2. Sigh. Summer really IS over, isn’t it? A pot roast is slightly depressing in that aspect.

    BUT, hey, if one has to be depressed….one could at least be deliciously nourished at the same time. 😉

    I love roasted and braised meats, generally. So Mardi/Dorie sort of had me captive at the outset.

    The overnnight marinade would have added some nice flavour to the meat, which would have improved things. But the browning was superb, and the beef was a gorgeous quality so tasty in its own right. The veggie “mash” was an inspired idea; I would probably not whip so much, to retain a slight bit of chunky texture. But that’s my personal preference to avoid the “baby food” quality. A touch more garlic, too.

    I paired this with a Pinyolet Garnacha from Spain. The dish could have handled something much heavier, of course: go for a full-flavoured robust red. Aussie Shiraz, Rhone, Californai Cab – whatever strikes your fancy.

  3. A few months ago, I made my first roast trying to follow my mother’s recipe. It turned out well, if a little bland (the eye round I use is very lean). I thought marinating helped with that. Luckily for you, the richer chuck needs less help when it comes to flavor.

    I have some leftover sauce in the freezer (my roast was just 2lb). I’m totally borrowing the carrot/onion mash idea. 🙂

  4. We thought the same thing on this one… too many steps, unnecessary overnight marinade etc. Maybe because we both never made pot roast before we could step back from this recipe and be critical? Well, yours came out fantastic. How long did you actually marinade it, I’m curious?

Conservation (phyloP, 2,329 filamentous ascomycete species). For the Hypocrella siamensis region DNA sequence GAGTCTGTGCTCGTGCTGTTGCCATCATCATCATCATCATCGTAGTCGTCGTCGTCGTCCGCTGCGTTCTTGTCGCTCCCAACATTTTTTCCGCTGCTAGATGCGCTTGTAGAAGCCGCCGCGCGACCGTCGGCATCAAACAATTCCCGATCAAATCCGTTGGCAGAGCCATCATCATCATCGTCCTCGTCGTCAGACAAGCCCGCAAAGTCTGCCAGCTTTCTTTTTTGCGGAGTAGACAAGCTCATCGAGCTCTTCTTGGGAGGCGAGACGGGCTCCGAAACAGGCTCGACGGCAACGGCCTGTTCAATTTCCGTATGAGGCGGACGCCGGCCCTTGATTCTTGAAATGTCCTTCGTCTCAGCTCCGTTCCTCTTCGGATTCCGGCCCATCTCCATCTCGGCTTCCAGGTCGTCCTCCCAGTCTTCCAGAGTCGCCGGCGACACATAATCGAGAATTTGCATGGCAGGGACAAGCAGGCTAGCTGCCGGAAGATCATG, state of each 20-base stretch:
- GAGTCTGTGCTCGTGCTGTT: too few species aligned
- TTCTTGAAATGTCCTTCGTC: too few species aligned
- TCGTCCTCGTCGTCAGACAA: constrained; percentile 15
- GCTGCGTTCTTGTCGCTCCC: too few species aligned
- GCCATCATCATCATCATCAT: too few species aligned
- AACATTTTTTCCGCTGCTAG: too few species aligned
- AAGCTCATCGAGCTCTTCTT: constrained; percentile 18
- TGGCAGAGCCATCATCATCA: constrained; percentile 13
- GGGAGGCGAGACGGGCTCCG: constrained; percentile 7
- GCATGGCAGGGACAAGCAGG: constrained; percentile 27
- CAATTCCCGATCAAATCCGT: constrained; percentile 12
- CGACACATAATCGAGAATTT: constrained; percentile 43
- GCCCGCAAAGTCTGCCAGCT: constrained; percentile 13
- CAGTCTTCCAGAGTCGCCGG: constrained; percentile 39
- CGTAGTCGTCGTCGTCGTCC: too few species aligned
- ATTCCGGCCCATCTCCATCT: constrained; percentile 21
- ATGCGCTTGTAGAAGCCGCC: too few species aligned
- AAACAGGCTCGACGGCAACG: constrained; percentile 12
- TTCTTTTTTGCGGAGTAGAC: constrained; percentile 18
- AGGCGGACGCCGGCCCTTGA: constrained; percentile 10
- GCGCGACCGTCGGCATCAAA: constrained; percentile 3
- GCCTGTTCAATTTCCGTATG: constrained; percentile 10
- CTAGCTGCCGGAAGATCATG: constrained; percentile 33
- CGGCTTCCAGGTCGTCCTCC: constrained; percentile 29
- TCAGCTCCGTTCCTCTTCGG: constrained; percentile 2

5. Clever idea on the mash – I always hate to waste those leftover vegetables and try to work them in somewhere if I can (after all, they have soaked up all that beef flavor!).

    It looks lovely.

    Fall is definitely here!

  6. Beautiful “first” pot roast. I love the idea of mashing the rest of the veggies…yum! I only marinated mine for several hours, otherwise I would not have had a post today. This was a bit fussy, but the outcome was wonderful!

  7. If this comment seems hurried (I know my comments are usually very long and very wordy – sorry), it’s because I want to link over to Jamie Oliver (love him and what he stands for) and learn to do something different with my leftovers and I want to read about Rungis. So, Mardi, yeah, nice job with your first pot roast. I like your idea about sides even better. A little bread, to sop up the gravy, doesn’t hurt but it does add calories. While I will combine Dorie’s recipe with my mom’s recipe, the next pot roast I do, after marinating it, I’ll just throw into my slow cooker (crock pot) and let it cook all day.